As part of a White House roundtable on building energy efficiency, U.S. Secretary of Energy Jennifer M. Granholm recently announced sweeping actions to power more American buildings with cleaner, smarter, and more affordable energy services intended to sharply reduce the buildings sector’s contributions to the climate crisis.
“America’s path to a net-zero carbon economy runs straight through our buildings, which means we need to help households and commercial buildings across the nation reduce their emissions and convert to cheaper, cleaner energy,” said Secretary Granholm. “These new DOE investments and initiatives will help unlock new innovation for cleaner buildings, while preparing a strong, skilled, diverse American workforce to seize good-paying job opportunities right here at home.”
According to the Department of Energy (DOE), residential and commercial buildings account for more than one-third of the climate-altering carbon pollution America releases each year. They use about 40% of the nation’s energy, and waste more than $100 billion annually due to energy inefficiency. Federal leadership, in close coordination with state and local governments and in partnership with the private sector, unions, trades, researchers and other key stakeholders, will be needed to catalyze the deployment of these low-carbon solutions.
The actions announced are expected to cut the energy and emissions footprints of buildings by reducing their waste of polluting energy sources and integrating them with clean, electrified power. They reflect the latest examples of DOE’s whole-building approach to transform the construction, renovation, and operation of buildings and appliances, as well as empowering workers who build and maintain them:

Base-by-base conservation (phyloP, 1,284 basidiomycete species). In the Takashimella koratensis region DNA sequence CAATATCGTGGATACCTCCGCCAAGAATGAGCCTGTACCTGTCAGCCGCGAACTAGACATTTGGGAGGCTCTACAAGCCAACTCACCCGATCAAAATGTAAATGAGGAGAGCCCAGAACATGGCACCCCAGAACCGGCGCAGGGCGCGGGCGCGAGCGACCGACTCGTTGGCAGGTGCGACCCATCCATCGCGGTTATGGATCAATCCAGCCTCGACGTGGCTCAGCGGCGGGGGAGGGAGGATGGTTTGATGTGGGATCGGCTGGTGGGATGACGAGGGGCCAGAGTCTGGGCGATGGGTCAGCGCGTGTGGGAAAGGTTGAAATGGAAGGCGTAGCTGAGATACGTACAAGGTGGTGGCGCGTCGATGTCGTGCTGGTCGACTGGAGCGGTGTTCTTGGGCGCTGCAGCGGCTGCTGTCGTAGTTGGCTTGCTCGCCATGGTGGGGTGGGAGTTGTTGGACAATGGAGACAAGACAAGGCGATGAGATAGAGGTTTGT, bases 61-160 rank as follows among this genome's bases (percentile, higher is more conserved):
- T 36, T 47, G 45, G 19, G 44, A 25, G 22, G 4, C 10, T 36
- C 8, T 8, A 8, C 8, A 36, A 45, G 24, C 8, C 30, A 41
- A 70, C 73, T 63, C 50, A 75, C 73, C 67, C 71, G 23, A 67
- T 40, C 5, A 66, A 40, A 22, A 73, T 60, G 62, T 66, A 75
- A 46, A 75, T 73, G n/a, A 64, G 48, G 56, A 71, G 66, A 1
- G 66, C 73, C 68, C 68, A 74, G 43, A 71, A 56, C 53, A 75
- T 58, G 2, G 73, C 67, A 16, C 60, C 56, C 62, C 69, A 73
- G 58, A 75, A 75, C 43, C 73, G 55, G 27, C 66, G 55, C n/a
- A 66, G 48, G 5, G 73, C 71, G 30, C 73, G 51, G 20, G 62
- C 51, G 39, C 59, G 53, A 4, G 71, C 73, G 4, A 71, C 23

Started in 2011, the Better Buildings Initiative has partnered with leaders in the public and private sectors to make the nation’s homes, commercial buildings, and industrial plants more energy efficient by accelerating investment upgrades and products and sharing successful best practices.
The 2021 Better Buildings Progress Report released the day of the announcement outlines the progress and collaboration of Better Buildings partners, which represent more than 30 of the country’s Fortune 100 companies, 12 of the top 25 U.S. employers, 12% of the U.S. manufacturing energy footprint, and 13% of total commercial building space, as well as 17 federal agencies, eight national laboratories, and more than 80 states and local governments.